At first glance, a walk through Chris Haines’ motorcycle/all-terrain vehicle (ATV) adventure company in Lake Elsinore, Calif., appears similar to some other high-end off-road specialty facilities: well-organized work areas flanked by neat rows of racing and off-road motorcycles; a collection of saddle-seat ATVs; and a neatly parked assortment of Kawasaki side-by-side two-seat and four-seat ATV models. A background of mechanical activity surrounding some of the platforms adds an air of urgency to the modification efforts under way.
But it isn’t long before the eye catches a few unique discriminators, like the framed American flag that had previously flown over a special operations compound in Afghanistan or the challenge coins displayed beside Haines’ desk.
“I’ve been in off-roading for a good part of my life and I’ve had the off-road business for 26 years,” Haines explained. “I’ve raced in the Baja 1000 ‘20-some’ times and won the thing 13 times. So I guess with the experience that I had, the special operations folks kind of searched me out. They wanted somebody to train them to ride and drive off-road. They interviewed me and asked if I wanted to help train their operators in the field.”
Haines said that he originally started doing that training with the saddle-seat models, adding that the introduction of the Kawasaki Teryx 750 side-by-side Light Tactical ATV (LTATV) into Naval Special Warfare (NSW) inventories in the 2008 time frame led to an expansion of his training role to encompass the creation of pre-operation documentation and other supporting manuals for vehicle operation as well as the development of an additional training course covering mechanics training.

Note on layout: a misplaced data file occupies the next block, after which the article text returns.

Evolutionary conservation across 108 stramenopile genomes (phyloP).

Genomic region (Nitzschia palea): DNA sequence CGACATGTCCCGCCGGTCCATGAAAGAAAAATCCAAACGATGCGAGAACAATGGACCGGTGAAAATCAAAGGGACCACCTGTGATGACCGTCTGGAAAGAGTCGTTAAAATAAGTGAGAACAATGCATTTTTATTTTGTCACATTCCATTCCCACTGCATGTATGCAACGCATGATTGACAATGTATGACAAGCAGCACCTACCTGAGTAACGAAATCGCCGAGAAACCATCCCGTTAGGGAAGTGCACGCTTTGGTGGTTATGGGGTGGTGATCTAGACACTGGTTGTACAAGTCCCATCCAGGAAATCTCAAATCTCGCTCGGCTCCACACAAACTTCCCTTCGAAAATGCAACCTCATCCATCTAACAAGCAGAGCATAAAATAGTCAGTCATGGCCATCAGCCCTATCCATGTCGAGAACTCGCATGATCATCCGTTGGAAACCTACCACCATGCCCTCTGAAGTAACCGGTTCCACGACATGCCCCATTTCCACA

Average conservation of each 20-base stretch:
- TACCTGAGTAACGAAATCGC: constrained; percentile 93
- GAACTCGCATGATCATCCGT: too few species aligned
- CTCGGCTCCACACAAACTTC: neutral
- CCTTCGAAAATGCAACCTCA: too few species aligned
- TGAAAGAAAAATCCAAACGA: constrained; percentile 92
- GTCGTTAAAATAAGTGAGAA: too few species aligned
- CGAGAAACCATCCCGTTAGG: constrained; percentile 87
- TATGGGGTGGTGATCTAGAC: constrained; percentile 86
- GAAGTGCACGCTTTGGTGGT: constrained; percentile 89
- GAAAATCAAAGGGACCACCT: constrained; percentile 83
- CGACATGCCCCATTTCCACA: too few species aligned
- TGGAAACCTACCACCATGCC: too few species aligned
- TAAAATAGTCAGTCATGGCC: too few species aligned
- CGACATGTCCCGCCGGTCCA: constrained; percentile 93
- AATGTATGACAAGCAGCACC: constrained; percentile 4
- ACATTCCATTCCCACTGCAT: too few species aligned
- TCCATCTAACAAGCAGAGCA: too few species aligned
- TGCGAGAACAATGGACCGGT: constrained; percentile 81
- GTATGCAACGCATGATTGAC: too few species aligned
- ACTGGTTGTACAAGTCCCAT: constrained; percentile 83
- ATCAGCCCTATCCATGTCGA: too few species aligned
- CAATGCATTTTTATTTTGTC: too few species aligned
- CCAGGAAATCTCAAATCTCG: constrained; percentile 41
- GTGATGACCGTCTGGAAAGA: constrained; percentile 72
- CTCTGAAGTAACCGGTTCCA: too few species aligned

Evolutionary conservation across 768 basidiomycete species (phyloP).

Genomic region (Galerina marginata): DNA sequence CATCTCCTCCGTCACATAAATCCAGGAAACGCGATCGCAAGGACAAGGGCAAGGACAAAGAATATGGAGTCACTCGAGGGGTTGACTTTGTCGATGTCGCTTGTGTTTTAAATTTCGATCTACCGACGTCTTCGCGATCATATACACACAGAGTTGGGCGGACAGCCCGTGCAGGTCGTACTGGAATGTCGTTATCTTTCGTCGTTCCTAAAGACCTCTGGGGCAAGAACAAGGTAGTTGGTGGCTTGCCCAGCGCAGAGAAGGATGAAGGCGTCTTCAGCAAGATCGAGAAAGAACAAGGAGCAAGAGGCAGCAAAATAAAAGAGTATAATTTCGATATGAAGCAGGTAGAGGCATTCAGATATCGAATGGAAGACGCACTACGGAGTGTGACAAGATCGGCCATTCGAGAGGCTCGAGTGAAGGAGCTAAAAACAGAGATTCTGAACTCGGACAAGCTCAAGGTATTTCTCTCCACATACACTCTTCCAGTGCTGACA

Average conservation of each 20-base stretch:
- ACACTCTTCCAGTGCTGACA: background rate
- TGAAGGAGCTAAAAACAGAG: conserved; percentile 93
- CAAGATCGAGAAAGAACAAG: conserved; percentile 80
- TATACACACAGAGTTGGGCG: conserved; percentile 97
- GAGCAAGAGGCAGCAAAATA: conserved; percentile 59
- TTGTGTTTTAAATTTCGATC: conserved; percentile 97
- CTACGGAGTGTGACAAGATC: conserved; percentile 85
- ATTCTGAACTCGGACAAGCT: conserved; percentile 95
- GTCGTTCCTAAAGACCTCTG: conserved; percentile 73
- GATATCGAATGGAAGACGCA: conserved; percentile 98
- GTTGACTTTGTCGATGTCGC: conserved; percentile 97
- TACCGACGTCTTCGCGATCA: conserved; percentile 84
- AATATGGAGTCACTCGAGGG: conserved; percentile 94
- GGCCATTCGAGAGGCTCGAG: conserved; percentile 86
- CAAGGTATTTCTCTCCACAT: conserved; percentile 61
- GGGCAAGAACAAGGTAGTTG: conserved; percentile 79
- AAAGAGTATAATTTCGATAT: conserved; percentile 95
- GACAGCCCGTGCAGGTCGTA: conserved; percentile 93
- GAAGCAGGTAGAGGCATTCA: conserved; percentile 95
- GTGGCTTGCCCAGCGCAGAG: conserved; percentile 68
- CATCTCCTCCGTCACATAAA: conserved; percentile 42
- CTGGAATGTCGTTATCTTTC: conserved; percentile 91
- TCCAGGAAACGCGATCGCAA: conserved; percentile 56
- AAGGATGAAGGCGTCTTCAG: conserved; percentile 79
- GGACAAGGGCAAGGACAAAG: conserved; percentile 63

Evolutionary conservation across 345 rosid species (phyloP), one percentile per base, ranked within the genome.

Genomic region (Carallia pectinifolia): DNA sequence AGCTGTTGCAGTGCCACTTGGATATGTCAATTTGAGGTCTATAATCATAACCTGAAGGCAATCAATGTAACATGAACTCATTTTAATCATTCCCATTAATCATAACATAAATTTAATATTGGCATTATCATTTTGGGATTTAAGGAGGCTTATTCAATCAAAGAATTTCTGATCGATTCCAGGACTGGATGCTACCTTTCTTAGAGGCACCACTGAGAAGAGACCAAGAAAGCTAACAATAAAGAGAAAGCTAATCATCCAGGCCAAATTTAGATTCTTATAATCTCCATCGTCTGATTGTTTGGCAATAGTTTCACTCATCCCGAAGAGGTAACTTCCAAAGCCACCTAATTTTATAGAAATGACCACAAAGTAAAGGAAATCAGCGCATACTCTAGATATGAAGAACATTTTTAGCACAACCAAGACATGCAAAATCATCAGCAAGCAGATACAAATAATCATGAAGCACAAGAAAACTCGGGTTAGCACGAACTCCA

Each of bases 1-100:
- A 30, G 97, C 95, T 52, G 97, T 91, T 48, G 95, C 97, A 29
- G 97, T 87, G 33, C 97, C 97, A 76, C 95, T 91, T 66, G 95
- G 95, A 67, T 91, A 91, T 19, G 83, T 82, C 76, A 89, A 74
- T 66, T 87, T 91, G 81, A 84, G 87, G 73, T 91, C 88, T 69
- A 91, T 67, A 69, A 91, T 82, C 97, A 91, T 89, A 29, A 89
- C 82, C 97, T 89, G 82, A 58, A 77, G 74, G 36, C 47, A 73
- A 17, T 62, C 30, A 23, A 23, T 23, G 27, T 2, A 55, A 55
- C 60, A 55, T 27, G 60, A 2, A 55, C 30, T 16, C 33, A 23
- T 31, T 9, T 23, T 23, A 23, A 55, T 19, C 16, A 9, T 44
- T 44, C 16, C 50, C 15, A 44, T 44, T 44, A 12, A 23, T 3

Haines noted that the majority of his motorcycle training activities currently involve both U.S. Army Special Operations Forces and elements of the British SAS, and that NSW was just starting to move into the motorcycle arena as well.
“But Naval Special Warfare’s main focus is on [the LTATVs] at this point,” he said.
Along with his NSW training activities on the West Coast, Haines also travels to the Virginia Beach area to provide training in that area as well.
For the LTATVs, Haines offers one-week courses of instruction for both operation/driving and mechanics. The operation/driving training typically takes place in the Mojave Desert while the mechanics training takes place in a classroom at the Lake Elsinore facility.
Walking into the shop area, Haines pointed to several Kawasaki Teryx vehicles equipped with a series of military modification kits.
“When we first started training with the saddle-seat ATVs for the rider training, they started talking about introducing these [Teryx] things,” he said. “And I bought this one and we’d take it along on the saddle-seat trainings in the desert. They would look at it, try it, and talk about it, and so we started evolving all those [kits] to make it what it is now.”
Past a row of civilian off-road and land speed racing bikes, the latter category including a 405-horsepower model capable of speeds of 240 mph on the salt flats, Haines entered the main classroom area used for both motorcycle and side-by-side mechanical training.